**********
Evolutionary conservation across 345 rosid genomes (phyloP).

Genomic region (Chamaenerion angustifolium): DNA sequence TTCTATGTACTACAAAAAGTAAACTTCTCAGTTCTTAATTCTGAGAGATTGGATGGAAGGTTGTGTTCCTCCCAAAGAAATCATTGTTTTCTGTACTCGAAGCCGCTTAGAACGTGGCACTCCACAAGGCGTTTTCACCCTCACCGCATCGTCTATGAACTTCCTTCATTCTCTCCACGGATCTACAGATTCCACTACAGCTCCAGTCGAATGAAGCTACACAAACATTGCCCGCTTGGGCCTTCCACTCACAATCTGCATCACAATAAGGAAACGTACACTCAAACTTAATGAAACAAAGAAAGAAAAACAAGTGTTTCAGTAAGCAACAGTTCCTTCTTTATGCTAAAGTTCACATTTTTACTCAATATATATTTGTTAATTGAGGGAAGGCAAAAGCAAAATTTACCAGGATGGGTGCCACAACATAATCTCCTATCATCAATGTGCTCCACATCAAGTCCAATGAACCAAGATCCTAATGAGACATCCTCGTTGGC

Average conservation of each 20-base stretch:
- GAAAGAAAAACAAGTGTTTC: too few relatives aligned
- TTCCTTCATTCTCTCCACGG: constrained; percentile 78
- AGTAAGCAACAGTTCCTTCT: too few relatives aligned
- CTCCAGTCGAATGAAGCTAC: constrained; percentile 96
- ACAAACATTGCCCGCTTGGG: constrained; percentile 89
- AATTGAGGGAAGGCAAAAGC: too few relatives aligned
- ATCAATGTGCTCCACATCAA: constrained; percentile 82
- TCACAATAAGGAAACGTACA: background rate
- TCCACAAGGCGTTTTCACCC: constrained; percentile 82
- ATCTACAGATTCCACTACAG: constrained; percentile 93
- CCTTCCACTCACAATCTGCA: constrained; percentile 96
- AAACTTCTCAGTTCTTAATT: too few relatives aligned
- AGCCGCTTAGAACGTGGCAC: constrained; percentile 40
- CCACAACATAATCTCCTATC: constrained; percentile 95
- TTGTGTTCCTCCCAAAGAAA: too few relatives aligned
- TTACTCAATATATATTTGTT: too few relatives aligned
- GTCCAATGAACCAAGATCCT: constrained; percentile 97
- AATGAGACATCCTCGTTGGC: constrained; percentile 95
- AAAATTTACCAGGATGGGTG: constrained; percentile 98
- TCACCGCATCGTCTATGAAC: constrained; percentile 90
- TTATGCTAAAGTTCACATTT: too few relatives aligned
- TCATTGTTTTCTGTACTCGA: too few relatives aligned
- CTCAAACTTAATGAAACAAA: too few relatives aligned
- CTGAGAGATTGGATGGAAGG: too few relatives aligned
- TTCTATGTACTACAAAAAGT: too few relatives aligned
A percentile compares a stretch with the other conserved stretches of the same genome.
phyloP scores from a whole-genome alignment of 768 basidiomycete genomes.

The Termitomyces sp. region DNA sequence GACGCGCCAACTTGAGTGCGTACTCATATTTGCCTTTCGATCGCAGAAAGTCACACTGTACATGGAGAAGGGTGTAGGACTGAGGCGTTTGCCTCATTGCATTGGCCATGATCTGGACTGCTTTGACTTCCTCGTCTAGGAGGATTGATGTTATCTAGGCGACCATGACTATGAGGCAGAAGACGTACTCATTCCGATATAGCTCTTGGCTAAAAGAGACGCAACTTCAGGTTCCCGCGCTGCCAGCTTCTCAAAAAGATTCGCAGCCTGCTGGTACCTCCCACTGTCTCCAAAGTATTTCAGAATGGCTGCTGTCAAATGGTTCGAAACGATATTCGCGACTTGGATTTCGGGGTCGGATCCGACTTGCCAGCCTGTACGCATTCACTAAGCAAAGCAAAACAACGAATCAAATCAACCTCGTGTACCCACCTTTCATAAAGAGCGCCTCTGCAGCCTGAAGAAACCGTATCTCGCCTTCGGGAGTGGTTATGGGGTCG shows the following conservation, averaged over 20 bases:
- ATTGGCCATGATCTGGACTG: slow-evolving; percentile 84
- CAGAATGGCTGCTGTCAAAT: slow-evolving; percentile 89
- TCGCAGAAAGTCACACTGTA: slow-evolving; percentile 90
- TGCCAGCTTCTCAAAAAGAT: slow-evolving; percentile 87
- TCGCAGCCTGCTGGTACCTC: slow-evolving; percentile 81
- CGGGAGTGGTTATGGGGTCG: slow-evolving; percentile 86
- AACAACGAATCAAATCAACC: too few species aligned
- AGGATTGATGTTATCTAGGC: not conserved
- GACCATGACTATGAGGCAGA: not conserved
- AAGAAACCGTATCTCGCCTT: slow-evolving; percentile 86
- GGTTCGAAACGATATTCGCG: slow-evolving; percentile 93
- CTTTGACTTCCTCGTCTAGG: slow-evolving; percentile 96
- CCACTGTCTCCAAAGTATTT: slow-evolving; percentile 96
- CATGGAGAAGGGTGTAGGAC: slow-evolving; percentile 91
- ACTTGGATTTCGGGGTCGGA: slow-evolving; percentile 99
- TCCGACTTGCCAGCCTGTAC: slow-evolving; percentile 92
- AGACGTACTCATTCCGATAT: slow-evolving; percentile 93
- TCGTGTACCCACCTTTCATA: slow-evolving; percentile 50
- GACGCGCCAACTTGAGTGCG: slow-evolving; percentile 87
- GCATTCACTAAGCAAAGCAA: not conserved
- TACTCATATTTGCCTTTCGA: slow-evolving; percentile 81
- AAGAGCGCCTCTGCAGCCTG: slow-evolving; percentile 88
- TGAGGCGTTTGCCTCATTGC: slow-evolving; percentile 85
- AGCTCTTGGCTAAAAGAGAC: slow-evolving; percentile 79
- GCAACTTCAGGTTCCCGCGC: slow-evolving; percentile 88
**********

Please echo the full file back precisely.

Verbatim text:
Evolutionary conservation across 345 rosid genomes (phyloP).

Genomic region (Chamaenerion angustifolium): DNA sequence TTCTATGTACTACAAAAAGTAAACTTCTCAGTTCTTAATTCTGAGAGATTGGATGGAAGGTTGTGTTCCTCCCAAAGAAATCATTGTTTTCTGTACTCGAAGCCGCTTAGAACGTGGCACTCCACAAGGCGTTTTCACCCTCACCGCATCGTCTATGAACTTCCTTCATTCTCTCCACGGATCTACAGATTCCACTACAGCTCCAGTCGAATGAAGCTACACAAACATTGCCCGCTTGGGCCTTCCACTCACAATCTGCATCACAATAAGGAAACGTACACTCAAACTTAATGAAACAAAGAAAGAAAAACAAGTGTTTCAGTAAGCAACAGTTCCTTCTTTATGCTAAAGTTCACATTTTTACTCAATATATATTTGTTAATTGAGGGAAGGCAAAAGCAAAATTTACCAGGATGGGTGCCACAACATAATCTCCTATCATCAATGTGCTCCACATCAAGTCCAATGAACCAAGATCCTAATGAGACATCCTCGTTGGC

Average conservation of each 20-base stretch:
- GAAAGAAAAACAAGTGTTTC: too few relatives aligned
- TTCCTTCATTCTCTCCACGG: constrained; percentile 78
- AGTAAGCAACAGTTCCTTCT: too few relatives aligned
- CTCCAGTCGAATGAAGCTAC: constrained; percentile 96
- ACAAACATTGCCCGCTTGGG: constrained; percentile 89
- AATTGAGGGAAGGCAAAAGC: too few relatives aligned
- ATCAATGTGCTCCACATCAA: constrained; percentile 82
- TCACAATAAGGAAACGTACA: background rate
- TCCACAAGGCGTTTTCACCC: constrained; percentile 82
- ATCTACAGATTCCACTACAG: constrained; percentile 93
- CCTTCCACTCACAATCTGCA: constrained; percentile 96
- AAACTTCTCAGTTCTTAATT: too few relatives aligned
- AGCCGCTTAGAACGTGGCAC: constrained; percentile 40
- CCACAACATAATCTCCTATC: constrained; percentile 95
- TTGTGTTCCTCCCAAAGAAA: too few relatives aligned
- TTACTCAATATATATTTGTT: too few relatives aligned
- GTCCAATGAACCAAGATCCT: constrained; percentile 97
- AATGAGACATCCTCGTTGGC: constrained; percentile 95
- AAAATTTACCAGGATGGGTG: constrained; percentile 98
- TCACCGCATCGTCTATGAAC: constrained; percentile 90
- TTATGCTAAAGTTCACATTT: too few relatives aligned
- TCATTGTTTTCTGTACTCGA: too few relatives aligned
- CTCAAACTTAATGAAACAAA: too few relatives aligned
- CTGAGAGATTGGATGGAAGG: too few relatives aligned
- TTCTATGTACTACAAAAAGT: too few relatives aligned
A percentile compares a stretch with the other conserved stretches of the same genome.
phyloP scores from a whole-genome alignment of 768 basidiomycete genomes.

The Termitomyces sp. region DNA sequence GACGCGCCAACTTGAGTGCGTACTCATATTTGCCTTTCGATCGCAGAAAGTCACACTGTACATGGAGAAGGGTGTAGGACTGAGGCGTTTGCCTCATTGCATTGGCCATGATCTGGACTGCTTTGACTTCCTCGTCTAGGAGGATTGATGTTATCTAGGCGACCATGACTATGAGGCAGAAGACGTACTCATTCCGATATAGCTCTTGGCTAAAAGAGACGCAACTTCAGGTTCCCGCGCTGCCAGCTTCTCAAAAAGATTCGCAGCCTGCTGGTACCTCCCACTGTCTCCAAAGTATTTCAGAATGGCTGCTGTCAAATGGTTCGAAACGATATTCGCGACTTGGATTTCGGGGTCGGATCCGACTTGCCAGCCTGTACGCATTCACTAAGCAAAGCAAAACAACGAATCAAATCAACCTCGTGTACCCACCTTTCATAAAGAGCGCCTCTGCAGCCTGAAGAAACCGTATCTCGCCTTCGGGAGTGGTTATGGGGTCG shows the following conservation, averaged over 20 bases:
- ATTGGCCATGATCTGGACTG: slow-evolving; percentile 84
- CAGAATGGCTGCTGTCAAAT: slow-evolving; percentile 89
- TCGCAGAAAGTCACACTGTA: slow-evolving; percentile 90
- TGCCAGCTTCTCAAAAAGAT: slow-evolving; percentile 87
- TCGCAGCCTGCTGGTACCTC: slow-evolving; percentile 81
- CGGGAGTGGTTATGGGGTCG: slow-evolving; percentile 86
- AACAACGAATCAAATCAACC: too few species aligned
- AGGATTGATGTTATCTAGGC: not conserved
- GACCATGACTATGAGGCAGA: not conserved
- AAGAAACCGTATCTCGCCTT: slow-evolving; percentile 86
- GGTTCGAAACGATATTCGCG: slow-evolving; percentile 93
- CTTTGACTTCCTCGTCTAGG: slow-evolving; percentile 96
- CCACTGTCTCCAAAGTATTT: slow-evolving; percentile 96
- CATGGAGAAGGGTGTAGGAC: slow-evolving; percentile 91
- ACTTGGATTTCGGGGTCGGA: slow-evolving; percentile 99
- TCCGACTTGCCAGCCTGTAC: slow-evolving; percentile 92
- AGACGTACTCATTCCGATAT: slow-evolving; percentile 93
- TCGTGTACCCACCTTTCATA: slow-evolving; percentile 50
- GACGCGCCAACTTGAGTGCG: slow-evolving; percentile 87
- GCATTCACTAAGCAAAGCAA: not conserved
- TACTCATATTTGCCTTTCGA: slow-evolving; percentile 81
- AAGAGCGCCTCTGCAGCCTG: slow-evolving; percentile 88
- TGAGGCGTTTGCCTCATTGC: slow-evolving; percentile 85
- AGCTCTTGGCTAAAAGAGAC: slow-evolving; percentile 79
- GCAACTTCAGGTTCCCGCGC: slow-evolving; percentile 88